History of Abbotts of Leigh
Unfortunately Abbotts of Leigh has now closed down. If you have any questions regarding continuing our medical support (including repeat prescriptions) please contact us at head office. 0845 002 1860
Abbotts of Leigh was founded by Charles Abbott 1889-1983. His interest in herbalism began when he was 17 years of age when he was cured, against all expectations, of tuberculosis by a Bolton herbalist under whom he then studied. Despite having no formal qualifications, he opened his herbal clinic on Railway Road in 1910 when he was 21 years old.
His traditional herbal and other practices were straightforward. He also made all the medicines on the premises. However, in 1929 he introduced an electronic black box diagnostic machine which used a spot of patients blood and vibrations to determine which herbal medicine was required. He often clashed with doctors over this and coroners, following deaths, but he was acquitted of manslaughter in a case which was taken to court following the death of a boy with meningitis. He later published the trial transcript under the title “Hocus Pocus”.
For 60 years he had clashes with coroners and disputes with medical opinions over his beliefs and herbal treatments. His practice thrived and he claimed to see 10,000 patients a year drawn from all walks of life, and including the titled and famous. He became a household name throughout Lancashire and Cheshire. In 1972, aged 83, Charlie was still practising and had 2400 registered patients and a long waiting list.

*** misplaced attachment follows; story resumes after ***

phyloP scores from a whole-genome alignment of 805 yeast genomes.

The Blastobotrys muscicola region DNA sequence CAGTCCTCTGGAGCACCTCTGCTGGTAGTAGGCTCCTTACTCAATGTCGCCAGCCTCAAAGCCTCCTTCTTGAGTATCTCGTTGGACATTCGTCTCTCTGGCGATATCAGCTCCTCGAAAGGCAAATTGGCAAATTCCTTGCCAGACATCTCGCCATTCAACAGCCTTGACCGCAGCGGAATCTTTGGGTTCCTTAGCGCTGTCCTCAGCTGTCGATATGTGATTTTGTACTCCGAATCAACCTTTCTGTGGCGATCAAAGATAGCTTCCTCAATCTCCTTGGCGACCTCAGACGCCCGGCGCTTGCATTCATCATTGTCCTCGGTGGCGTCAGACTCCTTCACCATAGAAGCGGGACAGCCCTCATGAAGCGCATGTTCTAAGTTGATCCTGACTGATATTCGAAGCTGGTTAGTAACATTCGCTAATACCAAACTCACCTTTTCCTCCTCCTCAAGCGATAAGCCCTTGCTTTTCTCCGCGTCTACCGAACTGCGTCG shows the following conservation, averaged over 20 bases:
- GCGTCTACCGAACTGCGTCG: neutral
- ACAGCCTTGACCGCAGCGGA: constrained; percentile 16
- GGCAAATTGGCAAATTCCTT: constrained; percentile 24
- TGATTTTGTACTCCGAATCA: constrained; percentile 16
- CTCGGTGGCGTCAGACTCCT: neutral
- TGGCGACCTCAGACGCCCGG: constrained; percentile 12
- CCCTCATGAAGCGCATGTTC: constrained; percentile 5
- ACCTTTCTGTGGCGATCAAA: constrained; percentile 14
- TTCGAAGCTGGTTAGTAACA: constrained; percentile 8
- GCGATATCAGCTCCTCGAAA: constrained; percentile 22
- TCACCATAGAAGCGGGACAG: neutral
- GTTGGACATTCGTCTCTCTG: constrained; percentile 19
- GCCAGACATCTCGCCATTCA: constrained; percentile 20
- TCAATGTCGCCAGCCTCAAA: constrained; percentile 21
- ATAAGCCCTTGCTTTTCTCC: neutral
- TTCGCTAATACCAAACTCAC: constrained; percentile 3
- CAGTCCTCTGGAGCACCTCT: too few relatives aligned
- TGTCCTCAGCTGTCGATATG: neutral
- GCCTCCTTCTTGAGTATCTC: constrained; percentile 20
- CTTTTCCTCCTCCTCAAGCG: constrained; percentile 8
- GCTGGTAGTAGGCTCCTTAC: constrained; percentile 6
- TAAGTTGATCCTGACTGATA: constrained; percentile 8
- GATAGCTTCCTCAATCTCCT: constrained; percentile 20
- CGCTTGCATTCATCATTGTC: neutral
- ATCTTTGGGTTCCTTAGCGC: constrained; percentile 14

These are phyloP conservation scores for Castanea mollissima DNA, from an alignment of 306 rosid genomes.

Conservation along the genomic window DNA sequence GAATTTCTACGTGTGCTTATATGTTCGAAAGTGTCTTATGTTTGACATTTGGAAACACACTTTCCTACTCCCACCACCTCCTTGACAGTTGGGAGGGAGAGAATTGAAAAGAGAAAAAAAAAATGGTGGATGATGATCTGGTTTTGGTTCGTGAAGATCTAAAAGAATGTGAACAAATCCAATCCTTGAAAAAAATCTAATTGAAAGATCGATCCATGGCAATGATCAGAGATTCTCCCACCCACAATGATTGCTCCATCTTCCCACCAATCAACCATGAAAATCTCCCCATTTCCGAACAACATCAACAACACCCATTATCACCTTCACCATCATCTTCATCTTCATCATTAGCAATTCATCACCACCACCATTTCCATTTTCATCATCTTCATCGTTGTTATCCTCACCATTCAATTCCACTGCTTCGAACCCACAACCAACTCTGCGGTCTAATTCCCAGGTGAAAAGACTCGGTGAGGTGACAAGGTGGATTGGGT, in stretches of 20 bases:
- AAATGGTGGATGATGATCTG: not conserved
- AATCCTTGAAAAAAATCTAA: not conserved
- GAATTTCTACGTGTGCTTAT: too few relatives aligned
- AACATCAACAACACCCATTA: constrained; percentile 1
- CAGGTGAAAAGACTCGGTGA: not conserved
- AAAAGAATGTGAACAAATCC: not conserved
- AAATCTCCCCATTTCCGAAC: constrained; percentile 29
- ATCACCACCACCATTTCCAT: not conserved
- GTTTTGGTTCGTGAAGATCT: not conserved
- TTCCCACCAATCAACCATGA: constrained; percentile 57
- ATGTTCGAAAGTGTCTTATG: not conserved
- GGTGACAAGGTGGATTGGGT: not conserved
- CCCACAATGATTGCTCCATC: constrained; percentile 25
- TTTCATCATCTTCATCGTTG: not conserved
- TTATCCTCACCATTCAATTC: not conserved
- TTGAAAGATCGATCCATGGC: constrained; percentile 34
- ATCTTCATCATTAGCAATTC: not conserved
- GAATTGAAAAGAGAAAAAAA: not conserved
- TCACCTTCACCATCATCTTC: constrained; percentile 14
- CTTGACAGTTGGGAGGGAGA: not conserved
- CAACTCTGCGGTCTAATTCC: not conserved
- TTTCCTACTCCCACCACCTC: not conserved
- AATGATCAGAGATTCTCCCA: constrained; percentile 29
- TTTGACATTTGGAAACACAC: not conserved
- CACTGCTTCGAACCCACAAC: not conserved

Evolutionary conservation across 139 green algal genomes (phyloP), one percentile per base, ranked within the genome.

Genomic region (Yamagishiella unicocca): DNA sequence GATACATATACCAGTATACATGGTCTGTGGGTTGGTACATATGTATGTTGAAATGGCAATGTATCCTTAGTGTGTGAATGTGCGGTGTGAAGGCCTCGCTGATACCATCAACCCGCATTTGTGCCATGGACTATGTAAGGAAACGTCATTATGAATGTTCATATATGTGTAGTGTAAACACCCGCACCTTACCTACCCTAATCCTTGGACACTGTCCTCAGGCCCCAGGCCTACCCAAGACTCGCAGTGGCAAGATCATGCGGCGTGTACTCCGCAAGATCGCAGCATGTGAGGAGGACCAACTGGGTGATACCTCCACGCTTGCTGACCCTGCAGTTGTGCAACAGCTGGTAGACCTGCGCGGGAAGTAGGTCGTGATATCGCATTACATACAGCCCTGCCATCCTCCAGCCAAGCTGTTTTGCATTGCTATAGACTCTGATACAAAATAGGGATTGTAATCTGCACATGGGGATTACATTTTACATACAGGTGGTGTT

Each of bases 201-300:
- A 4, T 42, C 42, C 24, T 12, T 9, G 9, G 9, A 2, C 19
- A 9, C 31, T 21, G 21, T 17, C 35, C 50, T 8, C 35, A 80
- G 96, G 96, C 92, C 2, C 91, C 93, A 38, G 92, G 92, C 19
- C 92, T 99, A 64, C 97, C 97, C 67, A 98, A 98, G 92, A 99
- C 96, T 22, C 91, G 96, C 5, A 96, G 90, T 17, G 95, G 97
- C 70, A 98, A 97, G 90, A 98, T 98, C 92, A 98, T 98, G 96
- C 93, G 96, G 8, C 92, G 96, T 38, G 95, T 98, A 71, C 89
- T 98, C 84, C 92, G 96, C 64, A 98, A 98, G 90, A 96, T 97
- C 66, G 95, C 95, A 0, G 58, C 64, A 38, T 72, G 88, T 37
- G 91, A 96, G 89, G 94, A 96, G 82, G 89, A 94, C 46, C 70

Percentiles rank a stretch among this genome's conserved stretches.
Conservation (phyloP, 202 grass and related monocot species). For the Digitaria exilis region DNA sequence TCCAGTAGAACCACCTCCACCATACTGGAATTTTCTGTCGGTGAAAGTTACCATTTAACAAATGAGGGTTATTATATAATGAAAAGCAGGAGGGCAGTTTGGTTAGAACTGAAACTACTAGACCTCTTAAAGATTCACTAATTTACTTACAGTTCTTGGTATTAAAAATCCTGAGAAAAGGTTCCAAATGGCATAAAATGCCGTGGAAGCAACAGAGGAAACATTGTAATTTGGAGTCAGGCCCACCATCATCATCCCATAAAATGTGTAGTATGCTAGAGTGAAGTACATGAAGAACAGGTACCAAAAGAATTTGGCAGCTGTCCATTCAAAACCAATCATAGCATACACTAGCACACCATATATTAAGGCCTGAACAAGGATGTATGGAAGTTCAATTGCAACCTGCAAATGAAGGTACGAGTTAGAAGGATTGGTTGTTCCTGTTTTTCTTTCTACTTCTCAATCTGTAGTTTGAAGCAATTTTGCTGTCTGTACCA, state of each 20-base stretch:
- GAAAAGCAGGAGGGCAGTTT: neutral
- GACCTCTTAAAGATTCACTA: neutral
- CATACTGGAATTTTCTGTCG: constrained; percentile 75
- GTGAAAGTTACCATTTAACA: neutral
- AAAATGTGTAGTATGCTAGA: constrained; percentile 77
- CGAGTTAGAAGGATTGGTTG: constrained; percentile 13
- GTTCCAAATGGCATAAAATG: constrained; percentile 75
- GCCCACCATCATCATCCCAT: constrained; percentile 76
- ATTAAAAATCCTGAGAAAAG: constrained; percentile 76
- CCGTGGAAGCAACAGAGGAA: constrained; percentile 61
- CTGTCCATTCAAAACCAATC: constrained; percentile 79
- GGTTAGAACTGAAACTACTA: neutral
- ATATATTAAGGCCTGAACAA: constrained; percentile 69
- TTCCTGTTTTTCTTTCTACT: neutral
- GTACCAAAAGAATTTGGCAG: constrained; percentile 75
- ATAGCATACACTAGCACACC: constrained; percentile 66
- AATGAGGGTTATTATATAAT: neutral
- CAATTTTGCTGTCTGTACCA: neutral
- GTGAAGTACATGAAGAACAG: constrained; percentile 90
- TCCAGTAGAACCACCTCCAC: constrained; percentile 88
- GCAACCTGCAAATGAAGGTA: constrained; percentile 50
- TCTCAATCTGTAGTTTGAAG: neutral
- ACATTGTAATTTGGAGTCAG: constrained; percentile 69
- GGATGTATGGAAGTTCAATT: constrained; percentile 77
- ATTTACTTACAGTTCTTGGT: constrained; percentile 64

He died in November 1983 after being hit by a lorry in Manchester. His wife continued the practice after his death. At least one Radio 4 programme about him has been broadcast in recent years.
Abbots of Leigh is now part of the Napiers of Herbalists group and is managed by qualified medical herbalist, Zoe Naylor. Napiers preserves the traditional herbal medicine practices of a group of Victorian herbalists; Duncan Napier (Edinburgh), Charlie Abbott (Leigh), William H. Box (Plymouth), Henry Lane (Plymouth) building on the work achieved by E.J. and John Rickard in preserving many of the traditional formulae.
Today many of the combination formula medicines are on the market under the new THR Scheme which would have had Charlie Abbott immediately publishing a pamphlet! Others, such as the Sure Cure that Charlie Abbott used to help the citizens of Leigh get through the Spanish influenza outbreak in 1920, are still made up as bases for our herbalists to dispense to patients.